Marshall Witt would agree with the argument that business in Silicon Valley can be both a blessing and a curse, but with a slightly different take. Witt is CFO of Viking Freight, a San Jose, Calif.-based division of FedEx Corp. that has 140 employees in its tech department, five of whom support Witt and the 125 users of the company’s enterprise resource planning system.
That’s all well and good. But Witt has faced a nettlesome problem almost since his first day at Viking three years ago: Tech programmers don’t feel like their career is going anywhere when their job is supporting a rickety old IBM AS/400 midrange computer that runs an ERP system. It certainly doesn’t help morale among the troops when right up the road are places like Sun Microsystems, Oracle, Intel, Hewlett- Packard, and the army of start-ups building the next wave of the Internet.
“When you try to find programmers who know the AS/400, it’s hard to do,” Witt says. “It’s not a language programmers are seeking out.”
It’s not that Viking wasn’t exactly stuck in the mud where technology was concerned, and Witt notes, “We wanted to give our staff a chance to elevate their skills and be part of the strategic future of the company.”
But last year, the issue was forced for the firm when IBM discontinued support for the CICS middleware that ran on older models of its AS/400 midrange server.
Big Blue’s bombshell was about as welcome as a hailstorm during a July 4th clambake, but it did spur Viking to search for a new enterprise resource planning supplier.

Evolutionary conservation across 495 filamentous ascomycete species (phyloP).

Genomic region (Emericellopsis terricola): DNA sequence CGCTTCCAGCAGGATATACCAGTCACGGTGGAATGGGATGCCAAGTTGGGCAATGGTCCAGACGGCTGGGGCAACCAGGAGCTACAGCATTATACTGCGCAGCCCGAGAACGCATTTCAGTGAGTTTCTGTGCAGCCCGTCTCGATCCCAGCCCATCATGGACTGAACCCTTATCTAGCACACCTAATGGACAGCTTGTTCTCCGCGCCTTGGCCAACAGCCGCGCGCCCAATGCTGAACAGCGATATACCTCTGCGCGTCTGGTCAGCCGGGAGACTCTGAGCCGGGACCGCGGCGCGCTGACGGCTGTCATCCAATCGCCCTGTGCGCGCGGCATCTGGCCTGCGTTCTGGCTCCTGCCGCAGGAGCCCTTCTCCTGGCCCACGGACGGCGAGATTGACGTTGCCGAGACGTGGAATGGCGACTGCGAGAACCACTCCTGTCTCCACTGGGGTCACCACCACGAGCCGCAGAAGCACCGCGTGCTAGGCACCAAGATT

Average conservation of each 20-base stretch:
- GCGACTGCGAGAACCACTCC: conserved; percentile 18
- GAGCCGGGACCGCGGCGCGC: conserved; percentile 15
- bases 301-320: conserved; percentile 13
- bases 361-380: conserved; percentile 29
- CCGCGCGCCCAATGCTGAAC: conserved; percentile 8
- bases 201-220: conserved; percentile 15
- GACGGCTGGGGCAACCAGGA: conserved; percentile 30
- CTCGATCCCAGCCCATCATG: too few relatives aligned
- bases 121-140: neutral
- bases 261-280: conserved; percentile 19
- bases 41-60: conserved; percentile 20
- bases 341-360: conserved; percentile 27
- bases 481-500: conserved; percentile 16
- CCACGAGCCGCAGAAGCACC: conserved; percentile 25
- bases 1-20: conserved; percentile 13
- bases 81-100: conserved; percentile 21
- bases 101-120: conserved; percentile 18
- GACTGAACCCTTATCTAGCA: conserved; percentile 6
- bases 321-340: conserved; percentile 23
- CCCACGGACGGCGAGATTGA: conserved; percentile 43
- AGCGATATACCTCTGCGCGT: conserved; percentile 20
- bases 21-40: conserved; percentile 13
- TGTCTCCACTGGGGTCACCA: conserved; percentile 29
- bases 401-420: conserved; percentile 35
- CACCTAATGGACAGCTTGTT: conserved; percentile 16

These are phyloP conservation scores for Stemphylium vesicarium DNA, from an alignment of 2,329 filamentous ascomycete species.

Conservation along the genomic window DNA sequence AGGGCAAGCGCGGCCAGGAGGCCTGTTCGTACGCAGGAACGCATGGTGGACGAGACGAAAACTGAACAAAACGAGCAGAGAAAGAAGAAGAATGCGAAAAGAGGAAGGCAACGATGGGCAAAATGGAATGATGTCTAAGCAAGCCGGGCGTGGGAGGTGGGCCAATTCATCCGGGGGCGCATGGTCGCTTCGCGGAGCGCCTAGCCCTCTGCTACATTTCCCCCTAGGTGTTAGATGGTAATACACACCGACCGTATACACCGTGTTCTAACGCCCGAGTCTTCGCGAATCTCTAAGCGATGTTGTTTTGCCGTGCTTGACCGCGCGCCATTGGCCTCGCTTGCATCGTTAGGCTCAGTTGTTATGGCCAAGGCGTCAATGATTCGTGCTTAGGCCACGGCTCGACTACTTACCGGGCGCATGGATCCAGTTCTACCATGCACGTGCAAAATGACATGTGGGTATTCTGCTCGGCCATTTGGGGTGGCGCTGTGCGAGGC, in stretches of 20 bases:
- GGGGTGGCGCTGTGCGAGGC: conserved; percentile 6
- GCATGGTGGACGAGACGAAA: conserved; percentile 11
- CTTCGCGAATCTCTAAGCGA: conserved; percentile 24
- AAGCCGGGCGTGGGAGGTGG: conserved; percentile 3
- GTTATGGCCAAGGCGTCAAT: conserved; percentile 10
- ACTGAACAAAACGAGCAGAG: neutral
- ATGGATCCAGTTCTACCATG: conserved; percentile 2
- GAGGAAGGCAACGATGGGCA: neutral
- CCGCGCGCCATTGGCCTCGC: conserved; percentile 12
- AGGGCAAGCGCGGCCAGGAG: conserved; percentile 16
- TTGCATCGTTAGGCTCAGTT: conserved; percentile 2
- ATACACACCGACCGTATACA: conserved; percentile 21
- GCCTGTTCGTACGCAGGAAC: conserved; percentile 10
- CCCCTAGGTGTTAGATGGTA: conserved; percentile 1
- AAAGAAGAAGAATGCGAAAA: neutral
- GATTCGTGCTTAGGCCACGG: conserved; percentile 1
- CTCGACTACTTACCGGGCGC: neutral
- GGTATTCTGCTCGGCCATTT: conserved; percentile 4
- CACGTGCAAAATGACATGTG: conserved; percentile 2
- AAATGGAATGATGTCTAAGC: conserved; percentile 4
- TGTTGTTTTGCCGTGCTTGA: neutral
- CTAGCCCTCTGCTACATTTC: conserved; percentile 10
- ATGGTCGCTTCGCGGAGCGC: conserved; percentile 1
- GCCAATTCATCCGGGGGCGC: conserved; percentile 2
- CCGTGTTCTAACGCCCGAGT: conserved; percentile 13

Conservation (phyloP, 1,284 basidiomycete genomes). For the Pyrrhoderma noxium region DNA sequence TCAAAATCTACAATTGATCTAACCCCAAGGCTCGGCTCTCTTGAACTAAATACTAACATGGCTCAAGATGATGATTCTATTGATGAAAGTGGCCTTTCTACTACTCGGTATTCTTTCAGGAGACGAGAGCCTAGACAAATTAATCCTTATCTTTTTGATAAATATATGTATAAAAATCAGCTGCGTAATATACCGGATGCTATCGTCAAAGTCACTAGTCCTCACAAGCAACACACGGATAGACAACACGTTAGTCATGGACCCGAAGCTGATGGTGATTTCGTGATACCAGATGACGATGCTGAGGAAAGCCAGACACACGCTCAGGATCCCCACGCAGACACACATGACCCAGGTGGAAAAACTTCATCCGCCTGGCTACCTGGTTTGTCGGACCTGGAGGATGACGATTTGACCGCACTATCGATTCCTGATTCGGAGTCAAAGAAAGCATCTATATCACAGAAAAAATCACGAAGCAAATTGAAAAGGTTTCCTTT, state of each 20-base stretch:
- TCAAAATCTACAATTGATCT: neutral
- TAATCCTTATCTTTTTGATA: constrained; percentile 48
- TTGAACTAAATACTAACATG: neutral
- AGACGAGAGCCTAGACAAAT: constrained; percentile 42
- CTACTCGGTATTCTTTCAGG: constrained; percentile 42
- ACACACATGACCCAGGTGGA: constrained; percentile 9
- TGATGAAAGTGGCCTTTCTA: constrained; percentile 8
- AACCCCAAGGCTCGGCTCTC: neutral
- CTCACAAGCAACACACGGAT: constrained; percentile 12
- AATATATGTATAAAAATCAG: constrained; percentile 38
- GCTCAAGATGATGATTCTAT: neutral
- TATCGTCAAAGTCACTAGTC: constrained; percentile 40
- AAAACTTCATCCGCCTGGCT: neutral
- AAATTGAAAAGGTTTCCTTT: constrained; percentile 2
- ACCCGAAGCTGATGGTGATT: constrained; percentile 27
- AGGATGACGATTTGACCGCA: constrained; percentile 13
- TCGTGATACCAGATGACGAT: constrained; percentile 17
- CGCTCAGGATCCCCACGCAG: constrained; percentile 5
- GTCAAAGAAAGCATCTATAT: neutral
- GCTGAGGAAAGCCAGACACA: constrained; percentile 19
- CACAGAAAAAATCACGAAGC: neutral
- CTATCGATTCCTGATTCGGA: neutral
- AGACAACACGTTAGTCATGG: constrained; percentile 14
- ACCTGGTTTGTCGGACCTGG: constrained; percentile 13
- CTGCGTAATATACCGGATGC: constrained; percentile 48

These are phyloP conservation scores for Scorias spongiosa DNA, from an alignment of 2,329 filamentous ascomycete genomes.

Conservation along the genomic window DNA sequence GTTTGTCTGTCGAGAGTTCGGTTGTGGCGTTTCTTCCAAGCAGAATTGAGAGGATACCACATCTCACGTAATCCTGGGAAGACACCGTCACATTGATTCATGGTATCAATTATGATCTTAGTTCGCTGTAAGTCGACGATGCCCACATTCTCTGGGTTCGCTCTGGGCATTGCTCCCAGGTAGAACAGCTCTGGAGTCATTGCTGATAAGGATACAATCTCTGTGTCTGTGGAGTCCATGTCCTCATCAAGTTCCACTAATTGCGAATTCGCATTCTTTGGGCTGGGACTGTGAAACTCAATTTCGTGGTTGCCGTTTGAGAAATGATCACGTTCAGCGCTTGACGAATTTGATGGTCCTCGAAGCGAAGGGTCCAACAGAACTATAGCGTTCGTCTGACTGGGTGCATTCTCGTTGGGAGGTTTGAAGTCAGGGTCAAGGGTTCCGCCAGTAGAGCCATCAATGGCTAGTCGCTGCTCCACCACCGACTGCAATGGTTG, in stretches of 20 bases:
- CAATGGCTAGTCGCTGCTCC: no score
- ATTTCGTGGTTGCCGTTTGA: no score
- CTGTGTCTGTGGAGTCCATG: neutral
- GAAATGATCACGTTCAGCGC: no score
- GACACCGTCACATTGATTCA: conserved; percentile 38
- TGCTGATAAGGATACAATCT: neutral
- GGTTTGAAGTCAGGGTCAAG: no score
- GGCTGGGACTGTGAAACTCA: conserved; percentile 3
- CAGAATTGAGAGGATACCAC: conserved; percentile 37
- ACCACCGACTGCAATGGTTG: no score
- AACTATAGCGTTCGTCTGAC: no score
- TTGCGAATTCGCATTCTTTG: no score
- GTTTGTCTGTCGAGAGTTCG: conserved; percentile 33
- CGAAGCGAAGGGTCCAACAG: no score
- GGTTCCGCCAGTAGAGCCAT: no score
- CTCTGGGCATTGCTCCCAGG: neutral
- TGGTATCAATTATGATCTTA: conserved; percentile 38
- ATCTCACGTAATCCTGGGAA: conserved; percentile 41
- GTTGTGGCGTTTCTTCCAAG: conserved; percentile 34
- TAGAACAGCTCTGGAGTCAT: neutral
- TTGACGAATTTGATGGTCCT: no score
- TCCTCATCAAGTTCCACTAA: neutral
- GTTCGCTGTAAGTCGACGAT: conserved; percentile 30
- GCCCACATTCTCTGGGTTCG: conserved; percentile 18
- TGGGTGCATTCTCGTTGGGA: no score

“This was right at the peak of the incredible bull market,” Witt recalls. “And here we are in the heart of Silicon Valley trying to find skilled tech professionals.”
By last April, Viking had decided on Infinium, a Hyannis, Mass.- based vendor that runs an application service provider, or ASP, center out of Marlboro, and the company was live by August.
Witt won’t disclose what he’s spending on the Infinium contract, but he notes that it’s priced with a variable fee tied to the number of users. If the company grows, it winds up paying more. If it shrinks during a recession, the costs will go down, too.
“Our cost is a variable stream that matches our volume,” Witt says. But switching to an outsourcer also helped Witt and the technology staff get a better grip on who was actually using the system and why.
“When you’re on an owned system, you don’t pay attention to everybody who is using it,” Witt says. “This allowed us to scrutinize everything and make sure the people who are using the system actually need it.”
With the switch in systems behind him, Witt was ready to move on. Since the ASP contract went live last year, Viking has embarked upon a variety of Web initiatives. In December, the firm rolled out a service called “I Ship Viking” that lets small- and medium-sized business clients enter orders via the company’s Web site and track their status on line.